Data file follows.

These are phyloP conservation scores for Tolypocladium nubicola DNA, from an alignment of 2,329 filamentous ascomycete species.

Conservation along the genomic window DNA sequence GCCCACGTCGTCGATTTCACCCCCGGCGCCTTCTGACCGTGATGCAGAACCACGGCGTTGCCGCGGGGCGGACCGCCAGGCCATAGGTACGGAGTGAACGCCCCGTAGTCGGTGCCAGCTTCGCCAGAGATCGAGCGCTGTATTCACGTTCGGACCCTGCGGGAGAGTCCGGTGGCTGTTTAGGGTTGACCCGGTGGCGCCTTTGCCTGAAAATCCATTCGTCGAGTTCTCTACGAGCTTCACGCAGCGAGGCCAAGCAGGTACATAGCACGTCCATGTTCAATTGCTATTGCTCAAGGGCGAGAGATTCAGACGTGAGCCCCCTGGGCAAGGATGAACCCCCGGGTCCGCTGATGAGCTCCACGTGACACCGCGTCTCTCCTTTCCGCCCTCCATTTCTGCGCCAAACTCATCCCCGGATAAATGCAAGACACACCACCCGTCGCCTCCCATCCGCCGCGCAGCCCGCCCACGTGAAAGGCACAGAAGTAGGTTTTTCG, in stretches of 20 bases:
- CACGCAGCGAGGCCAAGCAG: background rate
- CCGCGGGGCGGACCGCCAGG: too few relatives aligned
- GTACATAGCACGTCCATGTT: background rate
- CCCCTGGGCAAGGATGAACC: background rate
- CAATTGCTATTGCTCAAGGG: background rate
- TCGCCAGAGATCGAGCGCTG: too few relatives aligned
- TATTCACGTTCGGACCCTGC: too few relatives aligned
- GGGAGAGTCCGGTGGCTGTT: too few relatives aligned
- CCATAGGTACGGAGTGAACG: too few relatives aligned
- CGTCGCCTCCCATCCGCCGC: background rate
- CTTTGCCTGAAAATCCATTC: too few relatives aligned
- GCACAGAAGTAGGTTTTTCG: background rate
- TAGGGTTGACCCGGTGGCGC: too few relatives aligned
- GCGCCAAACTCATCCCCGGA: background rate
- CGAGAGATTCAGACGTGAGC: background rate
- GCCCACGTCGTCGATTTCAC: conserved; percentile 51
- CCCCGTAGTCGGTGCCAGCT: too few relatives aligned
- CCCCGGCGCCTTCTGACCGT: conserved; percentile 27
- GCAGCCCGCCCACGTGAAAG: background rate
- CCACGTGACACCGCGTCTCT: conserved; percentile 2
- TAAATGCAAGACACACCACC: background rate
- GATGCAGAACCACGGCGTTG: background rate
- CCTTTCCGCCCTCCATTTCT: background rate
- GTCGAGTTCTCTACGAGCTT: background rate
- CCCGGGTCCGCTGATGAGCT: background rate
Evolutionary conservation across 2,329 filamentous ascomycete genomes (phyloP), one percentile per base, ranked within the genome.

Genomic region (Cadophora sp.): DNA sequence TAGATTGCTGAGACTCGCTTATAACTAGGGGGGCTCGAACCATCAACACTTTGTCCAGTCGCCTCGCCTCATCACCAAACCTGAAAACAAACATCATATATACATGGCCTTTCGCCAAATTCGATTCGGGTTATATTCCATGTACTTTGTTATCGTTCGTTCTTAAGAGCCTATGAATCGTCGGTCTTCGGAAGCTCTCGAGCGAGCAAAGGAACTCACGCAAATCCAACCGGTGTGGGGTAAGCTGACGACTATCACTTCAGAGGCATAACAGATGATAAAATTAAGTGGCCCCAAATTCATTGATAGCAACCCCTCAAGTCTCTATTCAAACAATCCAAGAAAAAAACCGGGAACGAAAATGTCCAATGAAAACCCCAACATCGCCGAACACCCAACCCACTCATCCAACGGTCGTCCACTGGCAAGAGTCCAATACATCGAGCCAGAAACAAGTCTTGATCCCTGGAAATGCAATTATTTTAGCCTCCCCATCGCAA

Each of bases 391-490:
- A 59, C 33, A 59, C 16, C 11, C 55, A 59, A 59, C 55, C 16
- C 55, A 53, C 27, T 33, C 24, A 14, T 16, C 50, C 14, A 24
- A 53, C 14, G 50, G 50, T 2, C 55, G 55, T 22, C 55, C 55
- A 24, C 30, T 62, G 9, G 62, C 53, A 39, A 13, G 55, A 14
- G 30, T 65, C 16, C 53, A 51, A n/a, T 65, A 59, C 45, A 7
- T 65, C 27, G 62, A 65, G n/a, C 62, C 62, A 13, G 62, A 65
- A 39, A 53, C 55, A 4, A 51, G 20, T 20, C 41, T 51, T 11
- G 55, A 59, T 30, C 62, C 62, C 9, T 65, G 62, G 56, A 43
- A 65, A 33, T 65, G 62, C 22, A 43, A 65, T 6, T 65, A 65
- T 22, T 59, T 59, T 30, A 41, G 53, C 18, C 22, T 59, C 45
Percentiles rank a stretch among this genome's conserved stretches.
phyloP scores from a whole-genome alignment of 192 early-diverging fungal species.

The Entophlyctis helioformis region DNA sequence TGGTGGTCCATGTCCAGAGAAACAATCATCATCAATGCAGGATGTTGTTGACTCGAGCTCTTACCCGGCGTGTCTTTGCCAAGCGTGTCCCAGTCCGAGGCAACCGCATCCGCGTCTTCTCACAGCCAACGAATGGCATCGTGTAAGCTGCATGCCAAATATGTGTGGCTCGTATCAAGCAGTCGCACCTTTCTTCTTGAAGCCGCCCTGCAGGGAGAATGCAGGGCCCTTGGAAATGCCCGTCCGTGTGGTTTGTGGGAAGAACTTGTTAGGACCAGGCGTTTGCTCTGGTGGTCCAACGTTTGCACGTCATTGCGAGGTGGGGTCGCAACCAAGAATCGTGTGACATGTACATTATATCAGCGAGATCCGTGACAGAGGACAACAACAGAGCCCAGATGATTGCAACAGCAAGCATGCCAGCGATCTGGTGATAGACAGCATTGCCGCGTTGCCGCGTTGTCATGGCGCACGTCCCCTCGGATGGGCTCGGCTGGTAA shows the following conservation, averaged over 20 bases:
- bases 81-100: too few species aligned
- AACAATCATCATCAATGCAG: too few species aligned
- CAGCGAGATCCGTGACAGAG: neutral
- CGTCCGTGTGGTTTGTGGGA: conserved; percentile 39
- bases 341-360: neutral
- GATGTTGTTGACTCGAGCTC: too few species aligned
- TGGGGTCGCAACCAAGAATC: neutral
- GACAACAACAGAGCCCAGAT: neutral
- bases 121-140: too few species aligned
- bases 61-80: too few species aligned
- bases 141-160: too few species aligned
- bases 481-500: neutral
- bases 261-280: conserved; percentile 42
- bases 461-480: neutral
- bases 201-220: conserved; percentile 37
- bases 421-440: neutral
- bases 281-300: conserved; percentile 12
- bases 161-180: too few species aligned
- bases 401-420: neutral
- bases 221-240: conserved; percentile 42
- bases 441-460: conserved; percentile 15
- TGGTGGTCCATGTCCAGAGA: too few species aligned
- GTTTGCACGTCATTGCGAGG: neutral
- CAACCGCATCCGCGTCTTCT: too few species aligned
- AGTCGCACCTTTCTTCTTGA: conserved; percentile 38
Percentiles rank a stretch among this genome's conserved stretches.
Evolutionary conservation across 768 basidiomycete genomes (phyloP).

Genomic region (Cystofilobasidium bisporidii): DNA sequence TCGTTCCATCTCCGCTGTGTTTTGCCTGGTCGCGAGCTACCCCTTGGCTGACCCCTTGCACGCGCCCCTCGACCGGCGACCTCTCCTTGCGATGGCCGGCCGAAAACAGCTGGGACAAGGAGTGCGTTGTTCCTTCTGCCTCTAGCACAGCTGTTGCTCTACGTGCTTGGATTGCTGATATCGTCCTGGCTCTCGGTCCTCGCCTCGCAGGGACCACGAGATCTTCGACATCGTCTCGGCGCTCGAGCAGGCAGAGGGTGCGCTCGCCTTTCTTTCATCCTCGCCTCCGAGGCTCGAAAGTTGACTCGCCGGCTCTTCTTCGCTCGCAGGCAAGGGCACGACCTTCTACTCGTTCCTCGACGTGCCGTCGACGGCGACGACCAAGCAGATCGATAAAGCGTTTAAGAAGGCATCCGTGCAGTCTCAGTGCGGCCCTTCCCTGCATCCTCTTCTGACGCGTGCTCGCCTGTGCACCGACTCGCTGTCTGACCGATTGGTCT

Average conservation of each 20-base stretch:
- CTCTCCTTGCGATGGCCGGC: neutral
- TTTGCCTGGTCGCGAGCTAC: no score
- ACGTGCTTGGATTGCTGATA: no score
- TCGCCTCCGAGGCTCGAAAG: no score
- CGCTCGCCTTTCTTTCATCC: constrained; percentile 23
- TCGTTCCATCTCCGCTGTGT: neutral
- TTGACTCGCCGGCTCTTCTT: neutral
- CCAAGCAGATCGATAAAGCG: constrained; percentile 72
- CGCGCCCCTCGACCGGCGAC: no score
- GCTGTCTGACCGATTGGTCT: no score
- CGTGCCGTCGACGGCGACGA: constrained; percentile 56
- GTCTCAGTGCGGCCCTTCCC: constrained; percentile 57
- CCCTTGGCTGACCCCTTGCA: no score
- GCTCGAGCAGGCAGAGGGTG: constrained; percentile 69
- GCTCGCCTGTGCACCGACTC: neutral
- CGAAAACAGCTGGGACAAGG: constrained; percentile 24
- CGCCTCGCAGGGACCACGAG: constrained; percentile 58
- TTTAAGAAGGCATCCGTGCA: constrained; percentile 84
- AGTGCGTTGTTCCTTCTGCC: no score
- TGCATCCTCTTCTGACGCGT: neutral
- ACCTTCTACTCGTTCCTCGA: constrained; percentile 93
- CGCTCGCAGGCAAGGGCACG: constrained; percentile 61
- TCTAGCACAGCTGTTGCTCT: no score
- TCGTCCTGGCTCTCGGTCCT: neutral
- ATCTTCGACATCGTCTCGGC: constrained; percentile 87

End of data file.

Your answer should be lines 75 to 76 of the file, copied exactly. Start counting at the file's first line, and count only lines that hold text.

- ACGTGCTTGGATTGCTGATA: no score
- TCGCCTCCGAGGCTCGAAAG: no score